HEALTH & Is drink­ing too much water bad for you?

Runcorn & Widnes Weekly News - - In Business -

MOD­ERN health trends come and go, but one piece of ad­vice that doesn’t ever seem to change is that we should all be drink­ing as much water as pos­si­ble. As it turns out, though, there are hid­den dan­gers to this most in­nocu­ous of ac­tiv­i­ties – the spec­tre of “water in­tox­i­ca­tion”, hy­dra­tion’s po­ten­tial sting in the tail.

Headaches, nausea, fa­tigue – all of these symp­toms are as­so­ci­ated with de­hy­dra­tion but can also rear their heads if you’re over-hy­drated, as it turns out. The sci­en­tific word for the is­sue is hy­pona­tremia but the con­di­tion is re­ally rare, es­pe­cially if you’re not an en­durance ath­lete. What is over-hy­dra­tion? ES­SEN­TIALLY, over-hy­dra­tion is when you take on more fluid than your kid­neys can process and re­move. It can be dan­ger­ous and even fa­tal in the most ex­treme cases. “Wa­ter­ing down your blood [makes] it harder to carry nu­tri­ents, send brain sig­nals and con­trol the mus­cles,” says Harry Aitken, a qual­i­fied sports sci­en­tist at fit­ness com­pany Auster.

Over-hy­dra­tion can par­tic­u­larly crop up dur­ing ex­er­cise, as peo­ple try to gulp down the water they’re los­ing through sweat. “Peo­ple have a ten­dency to re­place the water but for­get the sodium losses,” say Dr Ri­cardo Da Costa, a nu­tri­tion lec­turer at Monash Univer­sity. Da Costa says that re­hy­dra­tion is all well and good, but with­out sodium to bal­ance the equa­tion, the change to the com­po­si­tion of our plasma can be prob­lem­atic.

The risk of over-hy­dra­tion is still rel­a­tively slim for most peo­ple, though. As Jo­hanna Hignett, an ad­vi­sor to the Nat­u­ral Hy­dra­tion Coun­cil, ex­plains: “You would need to drink ex­tremely large quan­ti­ties, in the or­der of five litres or more within an hour” to be at risk of hy­pona­tremia. In nor­mal life you’re un­likely to be chug­ging as much as that. What are the symp­toms? HY­PONA­TREMIA causes the sodium in your body to be­come di­luted, and when this hap­pens, your body’s water lev­els rise, caus­ing your cells to be­gin to swell. This swelling can cause many signs and symp­toms, from mild to life-threat­en­ing.

A per­son who is con­sis­tently drink­ing too much water may ex­pe­ri­ence nausea and vom­it­ing, headaches, con­fu­sion and loss of en­ergy. In more ex­treme cases, it can cause mus­cle weak­ness, spasms or cramps, seizures and can even re­sult in coma. Headaches and fa­tigue are signs of hy­pona­tremia

Ex­perts ad­vise that any­one who de­vel­ops se­vere signs and symp­toms of hy­pona­tremia should seek im­me­di­ate emer­gency care. THE steps to avoid reach­ing the point of over-hy­dra­tion in­volve some rel­a­tively ob­vi­ous re­ver­sals of nor­mal prac­tice. If you’re mon­i­tor­ing the colour of your urine, as some peo­ple do, you should be aim­ing for a light yel­low colour, rather than shoot­ing for as clear pee as pos­si­ble – which many peo­ple as­sume means the peak of hy­dra­tion.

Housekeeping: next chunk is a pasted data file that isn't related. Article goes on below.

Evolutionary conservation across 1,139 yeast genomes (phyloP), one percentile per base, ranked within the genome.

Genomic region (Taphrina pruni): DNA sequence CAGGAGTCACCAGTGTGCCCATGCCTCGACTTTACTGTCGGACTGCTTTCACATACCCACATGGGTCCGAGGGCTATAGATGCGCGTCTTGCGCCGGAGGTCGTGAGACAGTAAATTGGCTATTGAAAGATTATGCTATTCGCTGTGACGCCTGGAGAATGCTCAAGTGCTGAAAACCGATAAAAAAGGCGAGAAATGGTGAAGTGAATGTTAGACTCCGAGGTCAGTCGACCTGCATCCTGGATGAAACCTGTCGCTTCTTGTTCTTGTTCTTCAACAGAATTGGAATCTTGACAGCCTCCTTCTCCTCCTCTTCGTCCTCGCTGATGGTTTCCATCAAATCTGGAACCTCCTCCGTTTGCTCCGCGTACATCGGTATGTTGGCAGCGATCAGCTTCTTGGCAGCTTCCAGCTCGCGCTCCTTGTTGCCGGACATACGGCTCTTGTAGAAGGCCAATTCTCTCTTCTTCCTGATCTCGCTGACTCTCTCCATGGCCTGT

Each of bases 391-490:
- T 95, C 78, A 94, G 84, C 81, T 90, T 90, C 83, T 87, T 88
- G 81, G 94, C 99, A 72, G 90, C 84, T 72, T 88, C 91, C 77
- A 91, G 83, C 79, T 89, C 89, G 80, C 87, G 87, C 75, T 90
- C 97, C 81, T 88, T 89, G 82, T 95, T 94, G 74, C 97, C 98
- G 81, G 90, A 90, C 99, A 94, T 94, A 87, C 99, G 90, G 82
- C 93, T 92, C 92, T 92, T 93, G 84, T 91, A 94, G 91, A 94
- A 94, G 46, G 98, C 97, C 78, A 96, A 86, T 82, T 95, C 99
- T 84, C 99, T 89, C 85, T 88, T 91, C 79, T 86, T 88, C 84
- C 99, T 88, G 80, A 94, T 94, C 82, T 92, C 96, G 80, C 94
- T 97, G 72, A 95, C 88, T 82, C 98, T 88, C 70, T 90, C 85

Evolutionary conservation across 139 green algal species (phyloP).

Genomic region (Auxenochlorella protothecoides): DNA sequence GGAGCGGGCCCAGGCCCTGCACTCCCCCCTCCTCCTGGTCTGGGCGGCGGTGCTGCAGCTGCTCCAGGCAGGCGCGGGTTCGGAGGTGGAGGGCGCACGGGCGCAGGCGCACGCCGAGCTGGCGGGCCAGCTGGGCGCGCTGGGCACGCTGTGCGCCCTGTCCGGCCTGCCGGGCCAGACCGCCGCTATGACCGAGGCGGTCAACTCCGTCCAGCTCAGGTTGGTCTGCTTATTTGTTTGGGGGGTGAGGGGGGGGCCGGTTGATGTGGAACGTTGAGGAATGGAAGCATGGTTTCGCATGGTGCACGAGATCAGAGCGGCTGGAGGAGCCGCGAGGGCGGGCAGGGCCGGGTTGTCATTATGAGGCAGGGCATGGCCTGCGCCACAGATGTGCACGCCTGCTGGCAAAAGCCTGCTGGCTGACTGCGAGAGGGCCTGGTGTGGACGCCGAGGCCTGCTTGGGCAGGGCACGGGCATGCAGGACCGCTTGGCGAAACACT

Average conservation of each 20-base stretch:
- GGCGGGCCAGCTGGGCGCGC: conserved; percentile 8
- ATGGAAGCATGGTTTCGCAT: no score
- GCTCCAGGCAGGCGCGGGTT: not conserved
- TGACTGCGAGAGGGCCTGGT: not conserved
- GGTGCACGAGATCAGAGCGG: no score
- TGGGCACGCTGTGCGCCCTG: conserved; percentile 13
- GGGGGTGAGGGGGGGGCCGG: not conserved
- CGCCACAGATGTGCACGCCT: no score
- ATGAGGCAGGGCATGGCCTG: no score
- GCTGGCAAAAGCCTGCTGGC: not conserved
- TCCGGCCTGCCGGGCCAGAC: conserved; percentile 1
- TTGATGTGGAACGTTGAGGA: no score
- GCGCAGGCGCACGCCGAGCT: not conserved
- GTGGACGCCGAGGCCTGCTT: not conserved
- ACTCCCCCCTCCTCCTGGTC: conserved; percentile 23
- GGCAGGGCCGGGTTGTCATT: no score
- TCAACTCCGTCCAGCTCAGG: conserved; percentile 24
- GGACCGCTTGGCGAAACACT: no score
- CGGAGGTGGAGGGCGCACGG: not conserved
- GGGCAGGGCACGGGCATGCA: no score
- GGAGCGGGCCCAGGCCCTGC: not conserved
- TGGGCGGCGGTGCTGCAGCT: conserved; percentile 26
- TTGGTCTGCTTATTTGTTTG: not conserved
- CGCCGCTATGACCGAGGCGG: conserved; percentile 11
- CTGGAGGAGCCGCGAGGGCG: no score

Urine shouldn’t be en­tirely clear and, if it is, you might be drink­ing more water than you need. Hignett says the ideal shade for most peo­ple is “a pale straw colour”.

Peo­ple who drink too much water while tak­ing part in marathons, ul­tra marathons, triathlons and Don’t take on too much water other long-dis­tance, high-in­ten­sity ac­tiv­i­ties are at an in­creased risk of hy­pona­tremia, so if you’re re­hy­drat­ing af­ter ex­er­cise, con­sider tak­ing it slower than usual.

If you no­tice your­self tak­ing time to re­turn to nor­mal ser­vice af­ter work­ing out, try drink­ing a sports drink, as the sodium con­tent can help you to find your bal­ance again.

At the 2002 Bos­ton Marathon, a study found that 13% of par­tic­i­pants demon­strated the symp­toms of hy­pona­tremia, prov­ing that, while se­ri­ous re­sults are ex­tremely rare, the is­sue is still com­mon – es­pe­cially at sport­ing events.

There’s a rea­son that daily water rec­om­men­da­tions have both lower and up­per lim­its, so you should try to stick to them in nor­mal, day-to­day life. NHS guid­ance ad­vises that we drink six to eight glasses of fluid a day, although food can also con­trib­ute to this to­tal.

It makes sense, there­fore, that drink­ing 15 cups of water a day might not be sen­si­ble. A safe limit is one litre of liq­uid per hour, as this is roughly what your kid­neys are able to process nor­mally.

Fi­nally, it may sound ob­vi­ous, but the body al­ready has a built-in sys­tem to help you know how much to drink – thirst. If you keep drink­ing and never stop feel­ing thirsty, talk to your doc­tor, as this could be a sign that some­thing isn’t quite right. But, for most peo­ple, drink­ing un­til you’re no longer thirsty, then stop­ping, will keep your lev­els in check.

The risks of over-hy­dra­tion may be low, but it’s worth know­ing that the con­di­tion is pos­si­ble, es­pe­cially if you’re a bud­ding ath­lete with a marathon to run in 2019. With these tips in mind though, you should be safe from hy­pona­tremia.

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